Kudos, Project Updates, and COVID-19 Support Discussed at Leadership Team Meeting

April 2, 2020

The Leadership Team met on March 25 to discuss the following projects and updates.

Recognizing Outstanding Work
Paul Rivers started the meeting by asking Leaders to acknowledge the incredible work that has taken place, particularly over the last few weeks to prepare the campus for remote learning, teaching, and working. Kudos were given to the entire IT organization for their Service Quality as well as their patience, energy, and enthusiasm.

John shared that University leadership recognizes the important role that IT plays in ensuring that Yale can continue its educational mission, research, clinical care, and operations. He emphasized that he “truly appreciates the level of support IT is offering—both on-the-ground and remotely, as do the leadership team and the entire Yale community.”

Balanced Scorecard Updates
Lisa Sawin shared updates on two Balanced Scorecard items, including the Service Quality goal to “Assess Processes and Deploy Improvements for Gating, Change Control, and Major Incident[s]”—which represents a combination of two Scorecard items, and a Workplace of Choice goal to “Establish a Framework for the Yale IT Academy and Launch Two Curriculums.”

For the Service Quality goal, recent progress includes:

  • Teams are seeing a real value in the conversations they have with pre-gating partners and the Gating Board is getting the opportunity to better understand projects, engage sooner and influence decisions being made for the better.  A post-gating report is produced after every gating meeting to capture open items that must be addressed before progressing through phase gates and recommendations that will enable the team to be more effective.  For FY21, gating materials will be gathered directly in PPM to tie directly to the project record and status.
  • Regarding the Change Process review, information has been gathered and requirements are being completed to improve the process and ServiceNow tool, including a form to request pre-approved changes, which is now automated. The text questions in the description field have been eliminated and moved to the scheduling and planning tabs, making it easier for the submitter to complete the form thus ensuring the content is more complete and accurate. Finally, custom change tasks are being created to work better for the community.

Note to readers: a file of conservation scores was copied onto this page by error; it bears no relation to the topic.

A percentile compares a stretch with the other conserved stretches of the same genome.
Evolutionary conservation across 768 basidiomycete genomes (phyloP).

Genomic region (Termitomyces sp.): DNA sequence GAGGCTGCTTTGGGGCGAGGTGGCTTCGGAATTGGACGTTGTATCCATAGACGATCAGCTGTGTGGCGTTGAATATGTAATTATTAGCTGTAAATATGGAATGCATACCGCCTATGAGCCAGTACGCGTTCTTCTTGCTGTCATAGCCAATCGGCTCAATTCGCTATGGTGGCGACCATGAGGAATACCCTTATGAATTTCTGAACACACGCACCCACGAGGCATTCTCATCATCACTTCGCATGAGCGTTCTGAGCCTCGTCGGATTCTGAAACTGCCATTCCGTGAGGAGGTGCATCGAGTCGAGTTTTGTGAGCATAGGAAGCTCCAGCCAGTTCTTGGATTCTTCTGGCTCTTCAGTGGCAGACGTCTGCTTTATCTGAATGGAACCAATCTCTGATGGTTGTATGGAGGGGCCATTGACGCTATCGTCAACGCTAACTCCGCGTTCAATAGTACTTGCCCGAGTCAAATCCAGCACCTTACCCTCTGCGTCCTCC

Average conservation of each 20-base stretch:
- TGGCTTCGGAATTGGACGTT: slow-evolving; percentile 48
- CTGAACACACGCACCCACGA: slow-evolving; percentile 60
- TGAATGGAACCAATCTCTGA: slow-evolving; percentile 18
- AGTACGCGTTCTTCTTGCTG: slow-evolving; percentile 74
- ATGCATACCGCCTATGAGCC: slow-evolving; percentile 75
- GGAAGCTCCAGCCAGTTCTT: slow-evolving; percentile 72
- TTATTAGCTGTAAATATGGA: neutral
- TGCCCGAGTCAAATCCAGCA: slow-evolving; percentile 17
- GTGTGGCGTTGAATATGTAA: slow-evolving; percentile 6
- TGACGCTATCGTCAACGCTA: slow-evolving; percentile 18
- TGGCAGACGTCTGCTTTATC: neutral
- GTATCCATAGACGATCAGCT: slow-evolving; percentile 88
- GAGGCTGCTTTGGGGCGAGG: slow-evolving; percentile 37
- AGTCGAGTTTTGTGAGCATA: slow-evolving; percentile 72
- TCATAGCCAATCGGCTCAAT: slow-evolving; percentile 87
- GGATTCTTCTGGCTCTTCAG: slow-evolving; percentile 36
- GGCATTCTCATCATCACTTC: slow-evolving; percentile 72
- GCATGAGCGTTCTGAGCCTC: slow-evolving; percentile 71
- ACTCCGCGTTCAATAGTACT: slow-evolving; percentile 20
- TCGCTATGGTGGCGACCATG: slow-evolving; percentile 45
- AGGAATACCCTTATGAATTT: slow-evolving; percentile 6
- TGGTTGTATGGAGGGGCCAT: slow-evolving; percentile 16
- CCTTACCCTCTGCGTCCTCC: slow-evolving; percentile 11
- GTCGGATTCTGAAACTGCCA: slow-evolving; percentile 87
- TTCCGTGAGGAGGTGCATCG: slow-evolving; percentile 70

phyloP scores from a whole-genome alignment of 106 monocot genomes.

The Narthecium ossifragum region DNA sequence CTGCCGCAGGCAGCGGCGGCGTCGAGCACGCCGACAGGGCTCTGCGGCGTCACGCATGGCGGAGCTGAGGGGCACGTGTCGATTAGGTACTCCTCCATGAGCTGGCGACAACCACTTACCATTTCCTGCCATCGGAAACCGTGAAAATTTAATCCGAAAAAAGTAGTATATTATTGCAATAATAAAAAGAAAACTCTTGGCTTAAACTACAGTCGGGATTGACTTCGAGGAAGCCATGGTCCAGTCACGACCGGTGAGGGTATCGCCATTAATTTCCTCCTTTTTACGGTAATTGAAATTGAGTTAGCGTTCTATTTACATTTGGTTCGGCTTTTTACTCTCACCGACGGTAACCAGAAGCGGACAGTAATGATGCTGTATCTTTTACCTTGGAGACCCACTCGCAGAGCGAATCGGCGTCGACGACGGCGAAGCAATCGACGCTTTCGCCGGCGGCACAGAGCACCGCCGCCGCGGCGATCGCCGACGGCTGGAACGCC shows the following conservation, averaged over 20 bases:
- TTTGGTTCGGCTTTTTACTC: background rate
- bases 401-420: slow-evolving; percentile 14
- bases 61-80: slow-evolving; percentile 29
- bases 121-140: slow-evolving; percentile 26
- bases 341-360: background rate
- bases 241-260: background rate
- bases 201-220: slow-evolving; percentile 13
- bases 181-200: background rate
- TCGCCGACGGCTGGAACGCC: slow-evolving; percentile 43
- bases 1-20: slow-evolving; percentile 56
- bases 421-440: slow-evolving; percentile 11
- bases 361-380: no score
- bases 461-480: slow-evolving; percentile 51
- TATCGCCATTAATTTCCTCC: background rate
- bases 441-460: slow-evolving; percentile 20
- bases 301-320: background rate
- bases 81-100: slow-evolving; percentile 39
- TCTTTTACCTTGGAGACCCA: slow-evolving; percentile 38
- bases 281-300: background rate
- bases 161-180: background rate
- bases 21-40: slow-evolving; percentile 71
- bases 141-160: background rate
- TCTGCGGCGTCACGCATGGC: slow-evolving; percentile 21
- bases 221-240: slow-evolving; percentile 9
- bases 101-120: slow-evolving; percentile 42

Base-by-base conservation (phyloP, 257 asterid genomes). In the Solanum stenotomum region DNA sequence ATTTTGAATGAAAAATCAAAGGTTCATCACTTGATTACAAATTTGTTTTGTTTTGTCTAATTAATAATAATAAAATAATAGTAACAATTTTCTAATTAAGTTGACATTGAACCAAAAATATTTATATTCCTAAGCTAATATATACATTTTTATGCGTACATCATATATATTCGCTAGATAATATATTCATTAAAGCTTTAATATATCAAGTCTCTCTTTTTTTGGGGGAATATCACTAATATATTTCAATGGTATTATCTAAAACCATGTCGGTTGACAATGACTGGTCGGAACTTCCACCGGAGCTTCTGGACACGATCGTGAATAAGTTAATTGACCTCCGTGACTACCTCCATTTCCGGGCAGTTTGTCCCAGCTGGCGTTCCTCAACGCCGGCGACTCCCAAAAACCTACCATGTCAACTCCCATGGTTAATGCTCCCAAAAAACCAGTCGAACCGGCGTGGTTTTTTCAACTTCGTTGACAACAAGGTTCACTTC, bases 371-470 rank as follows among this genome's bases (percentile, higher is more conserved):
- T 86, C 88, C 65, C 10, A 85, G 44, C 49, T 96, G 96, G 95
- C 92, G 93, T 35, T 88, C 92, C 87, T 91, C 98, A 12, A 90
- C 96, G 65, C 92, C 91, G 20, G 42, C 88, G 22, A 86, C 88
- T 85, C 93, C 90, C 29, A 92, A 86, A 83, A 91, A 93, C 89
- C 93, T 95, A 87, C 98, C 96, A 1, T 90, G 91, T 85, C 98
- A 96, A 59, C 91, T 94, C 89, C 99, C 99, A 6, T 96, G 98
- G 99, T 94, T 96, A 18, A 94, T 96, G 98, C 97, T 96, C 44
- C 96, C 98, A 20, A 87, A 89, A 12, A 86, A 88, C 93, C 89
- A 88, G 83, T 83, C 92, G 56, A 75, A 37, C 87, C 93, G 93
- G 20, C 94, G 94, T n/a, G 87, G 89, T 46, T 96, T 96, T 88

• The Incident Process review, including Major Incident, is underway. A current state assessment is in progress, which involves interviewing over 50 IT staff. The project team is targeting the beginning of FY21 to make recommendations for process and ServiceNow improvements.  The ultimate goal being to mature the Incident Process and position it for continuous improvement going forward.  

For the Workplace of Choice Goal, recent progress includes:

  • Tech Talks and InfoSec Chats were introduced and have been a nice addition to the learning program. In April, Tech Talks will be held online via Zoom. For more information, visit TMS (requires on-campus or VPN access). 
  • A new IT Academy: Recommended Online Training page was recently launched to provide IT staff with vetted, curated courses. The course content, which can be completed online/while staff are working remotely, was developed in consultation with service owners, with the goal of helping all IT staff effectively do their jobs. 

IT Governance – Pillar Governance Structure
Mark Manton and Ryan Schlagheck spoke on the evolving role that the IT Governance model will play in facilitating decision making for portfolio investments. To date, the majority of engagement with these institutional leaders has been about prioritizing major projects in their respective areas of responsibility (academic delivery, research, etc.). Mark and Ryan shared the expectation that we would start engaging Pillar Chairs in conversations around operational investments, which comprise more than 85% of annual spend (or 130+ million dollars). In the coming two fiscal years, IT has set a goal to clarify the cost of services, including associated service support and human capital, among other details. Ultimately, the goal is to equip Pillar Chairs with information that will guide their associated IT strategy and needs.

The IT community will be involved in supporting this effort by refreshing their service roadmaps and participating in considering emerging campus needs that might shape our long range planning, an effort that will be led by Lisa Sawin’s team. In addition, Mark Manton’s team has already begun to build and evolve the financial documentation needed to lay out the RTS budget, to make fruitful and healthy decisions. Data points, which will be shared in the coming weeks and months, may include: tickets per service, FTE allocation by service demand, and service-level spending, among others. As part of this effort, work is also underway to simplify the service catalog, time tracking, and other areas.